There are a variety of tools that allow a data scientist to analyze data effectively. Normally the engineering aspect of data analysis focuses on databases, data scientist focus in tools that can implement data products. The following section discusses the advantages of different tools with a focus on statistical packages data scientist use in practice most often.
R is an open source programming language with a focus on statistical analysis. It is competitive with commercial tools such as SAS, SPSS in terms of statistical capabilities. It is thought to be an interface to other programming languages such as C, C++ or Fortran.
Another advantage of R is the large number of open source libraries that are available. In CRAN there are more than 6000 packages that can be downloaded for free and in Github there is a wide a variety of R packages available.
In terms of performance, R is slow for intensive operations, given the large amount of libraries available the slow sections of the code are written in compiled languages. But if you are intending to do operations that require writing deep for loops, then R wouldn’t be your best alternative. For data analysis purpose, there are nice libraries such as data.table, glmnet, ranger, xgboost, ggplot2, caret that allow to use R as an interface to faster programming languages.
Python is a general purpose programming language and it contains a significant number of libraries devoted to data analysis such as pandas, scikit-learn, theano, numpy and scipy.
Most of what’s available in R can also be done in Python but we have found that R is simpler to use. In case you are working with large datasets, normally Python is a better choice than R. Python can be used quite effectively to clean and process data line by line. This is possible from R but it’s not as efficient as Python for scripting tasks.
For machine learning, scikit-learn is a nice environment that has available a large amount of algorithms that can handle medium sized datasets without a problem. Compared to R’s equivalent library (caret), scikit-learn has a cleaner and more consistent API.
Julia is a high-level, high-performance dynamic programming language for technical computing. Its syntax is quite similar to R or Python, so if you are already working with R or Python it should be quite simple to write the same code in Julia. The language is quite new and has grown significantly in the last years, so it is definitely an option at the moment.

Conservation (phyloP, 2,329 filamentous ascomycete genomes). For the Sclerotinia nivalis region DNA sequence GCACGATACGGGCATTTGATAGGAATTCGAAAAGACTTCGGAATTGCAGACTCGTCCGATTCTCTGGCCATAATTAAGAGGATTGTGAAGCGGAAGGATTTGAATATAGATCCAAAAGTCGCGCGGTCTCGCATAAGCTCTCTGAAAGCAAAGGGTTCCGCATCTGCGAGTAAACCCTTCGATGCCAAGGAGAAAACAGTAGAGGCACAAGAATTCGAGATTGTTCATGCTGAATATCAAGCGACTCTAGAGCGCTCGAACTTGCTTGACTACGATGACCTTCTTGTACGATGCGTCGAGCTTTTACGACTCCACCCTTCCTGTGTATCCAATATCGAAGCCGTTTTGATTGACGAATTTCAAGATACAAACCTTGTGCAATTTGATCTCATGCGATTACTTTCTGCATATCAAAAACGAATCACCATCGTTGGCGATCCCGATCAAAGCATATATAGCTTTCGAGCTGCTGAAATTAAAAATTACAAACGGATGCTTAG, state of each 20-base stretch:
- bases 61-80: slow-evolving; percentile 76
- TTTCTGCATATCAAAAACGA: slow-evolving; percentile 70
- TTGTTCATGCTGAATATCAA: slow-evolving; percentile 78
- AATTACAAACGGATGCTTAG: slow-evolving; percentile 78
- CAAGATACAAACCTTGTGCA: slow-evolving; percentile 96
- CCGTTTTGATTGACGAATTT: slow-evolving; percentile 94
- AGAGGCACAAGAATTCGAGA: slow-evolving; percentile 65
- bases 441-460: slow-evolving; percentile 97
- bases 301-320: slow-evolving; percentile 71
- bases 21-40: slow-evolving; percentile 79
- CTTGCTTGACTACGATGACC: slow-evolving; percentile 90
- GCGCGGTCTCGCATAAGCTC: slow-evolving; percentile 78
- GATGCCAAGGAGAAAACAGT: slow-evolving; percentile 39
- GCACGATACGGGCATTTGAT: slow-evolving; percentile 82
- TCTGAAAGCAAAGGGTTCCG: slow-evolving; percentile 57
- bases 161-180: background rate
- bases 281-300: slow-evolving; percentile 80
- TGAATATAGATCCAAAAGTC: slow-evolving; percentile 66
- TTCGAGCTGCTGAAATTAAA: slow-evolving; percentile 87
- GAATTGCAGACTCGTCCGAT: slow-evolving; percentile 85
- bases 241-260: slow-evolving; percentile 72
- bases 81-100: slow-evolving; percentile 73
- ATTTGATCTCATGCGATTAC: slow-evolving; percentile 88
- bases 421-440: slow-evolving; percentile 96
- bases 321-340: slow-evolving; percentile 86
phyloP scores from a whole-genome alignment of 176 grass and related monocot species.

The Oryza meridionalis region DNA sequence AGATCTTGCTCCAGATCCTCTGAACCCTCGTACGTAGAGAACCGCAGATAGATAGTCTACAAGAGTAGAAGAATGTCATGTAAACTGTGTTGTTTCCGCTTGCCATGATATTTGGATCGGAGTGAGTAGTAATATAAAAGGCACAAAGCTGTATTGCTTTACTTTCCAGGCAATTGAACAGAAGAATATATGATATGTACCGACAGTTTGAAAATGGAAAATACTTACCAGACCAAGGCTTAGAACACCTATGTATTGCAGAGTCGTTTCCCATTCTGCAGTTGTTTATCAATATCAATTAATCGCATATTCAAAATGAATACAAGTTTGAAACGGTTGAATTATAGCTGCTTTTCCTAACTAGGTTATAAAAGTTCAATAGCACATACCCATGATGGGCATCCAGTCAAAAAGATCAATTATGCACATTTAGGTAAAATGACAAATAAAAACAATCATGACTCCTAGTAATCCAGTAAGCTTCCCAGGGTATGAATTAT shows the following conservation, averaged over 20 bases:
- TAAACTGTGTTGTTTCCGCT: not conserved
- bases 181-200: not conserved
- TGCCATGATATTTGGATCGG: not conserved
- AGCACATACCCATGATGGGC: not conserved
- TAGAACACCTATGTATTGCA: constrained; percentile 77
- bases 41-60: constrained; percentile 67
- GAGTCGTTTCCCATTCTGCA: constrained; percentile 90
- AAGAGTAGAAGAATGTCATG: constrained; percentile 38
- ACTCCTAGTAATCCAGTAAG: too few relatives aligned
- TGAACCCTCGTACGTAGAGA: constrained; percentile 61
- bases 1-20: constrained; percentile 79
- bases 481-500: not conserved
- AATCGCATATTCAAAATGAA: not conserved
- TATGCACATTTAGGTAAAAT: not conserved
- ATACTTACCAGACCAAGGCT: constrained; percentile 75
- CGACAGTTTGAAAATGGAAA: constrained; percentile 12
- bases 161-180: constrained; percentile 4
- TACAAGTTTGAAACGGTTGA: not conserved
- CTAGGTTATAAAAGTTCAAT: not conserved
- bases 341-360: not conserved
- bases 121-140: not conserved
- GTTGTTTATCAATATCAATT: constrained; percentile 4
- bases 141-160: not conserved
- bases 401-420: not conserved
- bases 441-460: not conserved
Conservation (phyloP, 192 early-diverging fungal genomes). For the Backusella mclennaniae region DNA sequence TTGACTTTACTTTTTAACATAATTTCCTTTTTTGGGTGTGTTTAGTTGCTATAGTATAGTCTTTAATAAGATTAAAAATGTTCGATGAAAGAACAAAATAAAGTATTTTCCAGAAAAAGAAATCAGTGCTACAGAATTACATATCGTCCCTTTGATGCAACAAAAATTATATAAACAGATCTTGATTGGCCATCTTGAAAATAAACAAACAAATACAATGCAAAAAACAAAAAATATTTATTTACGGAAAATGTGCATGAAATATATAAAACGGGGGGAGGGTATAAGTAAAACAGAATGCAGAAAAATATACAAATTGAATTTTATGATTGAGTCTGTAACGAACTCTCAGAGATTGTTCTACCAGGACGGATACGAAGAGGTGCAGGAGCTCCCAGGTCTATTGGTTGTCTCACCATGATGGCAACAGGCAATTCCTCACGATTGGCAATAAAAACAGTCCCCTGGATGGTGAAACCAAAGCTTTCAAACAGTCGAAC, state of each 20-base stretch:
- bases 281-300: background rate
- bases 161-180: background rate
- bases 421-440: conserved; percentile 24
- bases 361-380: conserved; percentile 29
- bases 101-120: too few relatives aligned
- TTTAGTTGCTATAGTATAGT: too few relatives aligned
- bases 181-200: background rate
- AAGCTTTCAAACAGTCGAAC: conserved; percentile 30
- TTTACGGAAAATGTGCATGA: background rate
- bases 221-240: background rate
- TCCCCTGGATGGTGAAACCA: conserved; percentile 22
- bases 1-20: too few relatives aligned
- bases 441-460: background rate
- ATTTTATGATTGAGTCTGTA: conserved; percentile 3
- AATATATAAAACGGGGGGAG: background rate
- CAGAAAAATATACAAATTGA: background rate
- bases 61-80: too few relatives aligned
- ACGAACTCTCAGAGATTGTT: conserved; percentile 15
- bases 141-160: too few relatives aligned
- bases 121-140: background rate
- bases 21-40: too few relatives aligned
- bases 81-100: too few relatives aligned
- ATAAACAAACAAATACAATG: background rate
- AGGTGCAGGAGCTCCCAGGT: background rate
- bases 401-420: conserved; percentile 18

We would recommend Julia for prototyping algorithms that are computationally intensive such as neural networks. It is a great tool for research. In terms of implementing a model in production probably Python has better alternatives. However, this is becoming less of a problem as there are web services that do the engineering of implementing models in R, Python and Julia.
SAS is a commercial language that is still being used for business intelligence. It has a base language that allows the user to program a wide variety of applications. It contains quite a few commercial products that give non-experts users the ability to use complex tools such as a neural network library without the need of programming.
Beyond the obvious disadvantage of commercial tools, SAS doesn’t scale well to large datasets. Even medium sized dataset will have problems with SAS and make the server crash. Only if you are working with small datasets and the users aren’t expert data scientist, SAS is to be recommended. For advanced users, R and Python provide a more productive environment.
SPSS, is currently a product of IBM for statistical analysis. It is mostly used to analyze survey data and for users that are not able to program, it is a decent alternative. It is probably as simple to use as SAS, but in terms of implementing a model, it is simpler as it provides a SQL code to score a model. This code is normally not efficient, but it’s a start whereas SAS sells the product that scores models for each database separately. For small data and an unexperienced team, SPSS is an option as good as SAS is.
The software is however rather limited, and experienced users will be orders of magnitude more productive using R or Python.
There are other tools available such as Matlab or its open source version (Octave). These tools are mostly used for research. In terms of capabilities R or Python can do all that’s available in Matlab or Octave. It only makes sense to buy a license of the product if you are interested in the support they provide.